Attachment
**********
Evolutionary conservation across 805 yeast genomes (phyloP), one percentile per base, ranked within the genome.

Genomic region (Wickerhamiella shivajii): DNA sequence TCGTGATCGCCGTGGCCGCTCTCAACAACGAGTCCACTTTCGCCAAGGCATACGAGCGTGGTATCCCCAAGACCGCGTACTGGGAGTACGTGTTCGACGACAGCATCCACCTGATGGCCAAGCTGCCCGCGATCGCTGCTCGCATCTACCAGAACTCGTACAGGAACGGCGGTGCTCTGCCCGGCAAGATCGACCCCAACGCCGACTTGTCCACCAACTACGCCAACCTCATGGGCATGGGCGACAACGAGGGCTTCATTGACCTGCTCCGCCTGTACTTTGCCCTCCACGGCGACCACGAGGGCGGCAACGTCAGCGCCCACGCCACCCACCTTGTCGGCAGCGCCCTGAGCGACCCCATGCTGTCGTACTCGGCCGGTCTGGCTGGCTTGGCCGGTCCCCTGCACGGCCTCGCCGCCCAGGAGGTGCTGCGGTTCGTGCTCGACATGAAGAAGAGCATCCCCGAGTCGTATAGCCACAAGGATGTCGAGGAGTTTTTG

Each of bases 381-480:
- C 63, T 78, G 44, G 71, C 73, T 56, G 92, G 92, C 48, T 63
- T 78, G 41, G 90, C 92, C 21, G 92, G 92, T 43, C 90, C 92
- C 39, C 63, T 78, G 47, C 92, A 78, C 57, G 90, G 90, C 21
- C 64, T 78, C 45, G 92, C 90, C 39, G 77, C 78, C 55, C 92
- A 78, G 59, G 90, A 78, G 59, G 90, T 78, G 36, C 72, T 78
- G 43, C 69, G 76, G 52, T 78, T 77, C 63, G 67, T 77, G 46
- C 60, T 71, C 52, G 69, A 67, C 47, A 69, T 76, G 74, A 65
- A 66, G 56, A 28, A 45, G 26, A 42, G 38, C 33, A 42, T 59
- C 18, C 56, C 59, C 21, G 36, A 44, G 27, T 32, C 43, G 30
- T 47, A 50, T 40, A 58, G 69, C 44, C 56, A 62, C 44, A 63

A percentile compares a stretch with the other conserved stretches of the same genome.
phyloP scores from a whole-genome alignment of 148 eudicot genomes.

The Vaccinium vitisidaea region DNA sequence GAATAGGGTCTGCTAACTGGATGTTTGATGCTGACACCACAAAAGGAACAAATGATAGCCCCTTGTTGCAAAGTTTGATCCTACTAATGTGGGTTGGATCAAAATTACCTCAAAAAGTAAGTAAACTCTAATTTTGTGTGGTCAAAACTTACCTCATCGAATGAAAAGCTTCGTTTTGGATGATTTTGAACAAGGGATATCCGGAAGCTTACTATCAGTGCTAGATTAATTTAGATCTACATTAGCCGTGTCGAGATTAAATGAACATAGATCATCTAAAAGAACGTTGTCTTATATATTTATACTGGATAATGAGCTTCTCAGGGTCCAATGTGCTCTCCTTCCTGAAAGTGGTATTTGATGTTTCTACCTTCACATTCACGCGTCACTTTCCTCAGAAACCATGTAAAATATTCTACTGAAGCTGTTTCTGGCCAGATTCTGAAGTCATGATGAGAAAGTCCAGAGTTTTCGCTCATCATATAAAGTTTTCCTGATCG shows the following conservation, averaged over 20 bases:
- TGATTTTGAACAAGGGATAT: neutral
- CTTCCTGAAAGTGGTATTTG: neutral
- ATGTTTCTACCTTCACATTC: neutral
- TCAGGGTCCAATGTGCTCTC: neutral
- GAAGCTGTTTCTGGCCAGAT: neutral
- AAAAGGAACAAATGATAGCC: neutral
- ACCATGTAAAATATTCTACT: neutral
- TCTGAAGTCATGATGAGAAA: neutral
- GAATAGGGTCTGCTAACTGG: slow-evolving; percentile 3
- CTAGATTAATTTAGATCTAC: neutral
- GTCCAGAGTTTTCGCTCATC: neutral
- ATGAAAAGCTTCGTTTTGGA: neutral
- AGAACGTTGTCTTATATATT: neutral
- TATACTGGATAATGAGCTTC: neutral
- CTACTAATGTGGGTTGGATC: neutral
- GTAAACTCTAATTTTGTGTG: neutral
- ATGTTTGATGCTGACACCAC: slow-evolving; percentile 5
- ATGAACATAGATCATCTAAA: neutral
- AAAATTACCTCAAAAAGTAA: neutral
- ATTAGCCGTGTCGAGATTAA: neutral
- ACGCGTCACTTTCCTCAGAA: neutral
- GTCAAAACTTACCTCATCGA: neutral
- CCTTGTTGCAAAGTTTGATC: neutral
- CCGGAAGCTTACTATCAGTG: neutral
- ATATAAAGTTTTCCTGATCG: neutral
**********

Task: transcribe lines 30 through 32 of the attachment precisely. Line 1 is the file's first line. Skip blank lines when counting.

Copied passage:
- TATACTGGATAATGAGCTTC: neutral
- CTACTAATGTGGGTTGGATC: neutral
- GTAAACTCTAATTTTGTGTG: neutral